Date of Award

8-2015

Degree Type

Thesis

Degree Name

Master of Architecture

Major

Architecture

Major Professor

Scott W. Wall

Committee Members

Jason T. Young, A. Katherine B. Ambroziak

Abstract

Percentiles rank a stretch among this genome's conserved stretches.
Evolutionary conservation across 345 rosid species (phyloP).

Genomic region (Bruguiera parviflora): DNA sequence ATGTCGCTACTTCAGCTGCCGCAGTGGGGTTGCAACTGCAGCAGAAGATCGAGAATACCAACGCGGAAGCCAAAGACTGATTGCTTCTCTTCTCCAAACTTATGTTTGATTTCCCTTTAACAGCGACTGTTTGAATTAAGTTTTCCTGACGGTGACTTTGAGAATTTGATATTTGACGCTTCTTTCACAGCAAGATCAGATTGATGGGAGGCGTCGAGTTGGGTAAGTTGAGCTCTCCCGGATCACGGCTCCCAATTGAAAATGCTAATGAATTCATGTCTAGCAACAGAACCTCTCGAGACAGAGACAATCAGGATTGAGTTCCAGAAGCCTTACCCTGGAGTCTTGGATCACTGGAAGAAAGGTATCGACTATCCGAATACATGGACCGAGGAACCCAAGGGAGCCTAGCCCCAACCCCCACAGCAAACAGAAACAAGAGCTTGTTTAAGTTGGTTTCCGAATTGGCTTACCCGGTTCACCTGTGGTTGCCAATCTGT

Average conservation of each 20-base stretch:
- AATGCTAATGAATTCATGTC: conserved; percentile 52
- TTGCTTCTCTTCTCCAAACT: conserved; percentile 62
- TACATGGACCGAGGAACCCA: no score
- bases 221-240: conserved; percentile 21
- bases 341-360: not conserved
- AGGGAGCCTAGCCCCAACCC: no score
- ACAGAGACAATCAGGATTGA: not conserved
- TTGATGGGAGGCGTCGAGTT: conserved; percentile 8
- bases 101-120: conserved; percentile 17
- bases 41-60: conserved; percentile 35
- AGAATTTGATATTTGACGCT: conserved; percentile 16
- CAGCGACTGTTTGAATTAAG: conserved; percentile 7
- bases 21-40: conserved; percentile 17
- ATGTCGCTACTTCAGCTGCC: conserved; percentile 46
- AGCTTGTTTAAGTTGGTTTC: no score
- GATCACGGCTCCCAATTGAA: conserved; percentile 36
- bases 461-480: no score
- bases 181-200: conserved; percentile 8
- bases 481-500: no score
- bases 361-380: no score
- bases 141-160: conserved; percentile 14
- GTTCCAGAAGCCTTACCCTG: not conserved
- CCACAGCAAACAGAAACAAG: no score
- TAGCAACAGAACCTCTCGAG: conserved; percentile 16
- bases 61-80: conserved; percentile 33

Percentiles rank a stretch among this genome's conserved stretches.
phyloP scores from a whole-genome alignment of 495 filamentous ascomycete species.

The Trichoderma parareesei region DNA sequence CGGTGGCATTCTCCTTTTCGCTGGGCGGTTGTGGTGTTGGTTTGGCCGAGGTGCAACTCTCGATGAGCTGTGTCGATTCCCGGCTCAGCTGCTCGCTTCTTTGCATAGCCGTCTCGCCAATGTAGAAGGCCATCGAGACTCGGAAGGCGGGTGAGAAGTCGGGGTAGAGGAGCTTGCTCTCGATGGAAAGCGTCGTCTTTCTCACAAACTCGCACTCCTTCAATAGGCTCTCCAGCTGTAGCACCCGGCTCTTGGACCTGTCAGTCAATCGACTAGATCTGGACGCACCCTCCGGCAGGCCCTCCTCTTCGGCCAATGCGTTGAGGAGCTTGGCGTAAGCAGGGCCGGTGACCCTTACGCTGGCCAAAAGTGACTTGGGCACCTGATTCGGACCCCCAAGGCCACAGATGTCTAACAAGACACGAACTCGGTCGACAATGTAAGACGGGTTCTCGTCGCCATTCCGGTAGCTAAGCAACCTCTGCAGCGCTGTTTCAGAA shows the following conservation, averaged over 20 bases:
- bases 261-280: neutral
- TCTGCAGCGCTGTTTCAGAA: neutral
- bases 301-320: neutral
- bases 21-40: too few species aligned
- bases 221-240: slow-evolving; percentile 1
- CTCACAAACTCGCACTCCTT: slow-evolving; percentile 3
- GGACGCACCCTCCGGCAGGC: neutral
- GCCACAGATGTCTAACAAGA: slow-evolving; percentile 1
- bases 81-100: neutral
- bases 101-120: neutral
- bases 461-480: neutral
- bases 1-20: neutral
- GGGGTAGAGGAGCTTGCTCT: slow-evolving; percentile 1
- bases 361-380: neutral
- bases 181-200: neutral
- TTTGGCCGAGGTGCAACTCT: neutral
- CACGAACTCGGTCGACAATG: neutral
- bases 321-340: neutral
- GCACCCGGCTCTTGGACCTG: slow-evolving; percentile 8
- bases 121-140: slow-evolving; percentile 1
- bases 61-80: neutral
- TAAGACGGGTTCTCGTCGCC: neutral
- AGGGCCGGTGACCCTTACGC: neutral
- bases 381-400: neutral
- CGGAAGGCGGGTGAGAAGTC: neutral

Population growth and cars have caused cities to sprawl from their downtown cores, resulting in a landscape of low density building. Far too often the empty lot at the edge of the city or along a highway attracts the next opportunity for development, furthering the gap between residential and commercial zones. The profession of architecture recognizes that urban site selection and mixed-use programming is vital to the social and financial health of a city, though it typically only participates in the design of the building. However, the visionary training and practice of architecture places the architect in a unique position to initiate successful projects on sites that are undervalued. That reality suggests that the architect’s role in the process of development should be expanded in order to participate in programming and site selection. This expanded role will lead to more frequent and better quality urban development which is supported by financial incentives for cities, developers, and architects.

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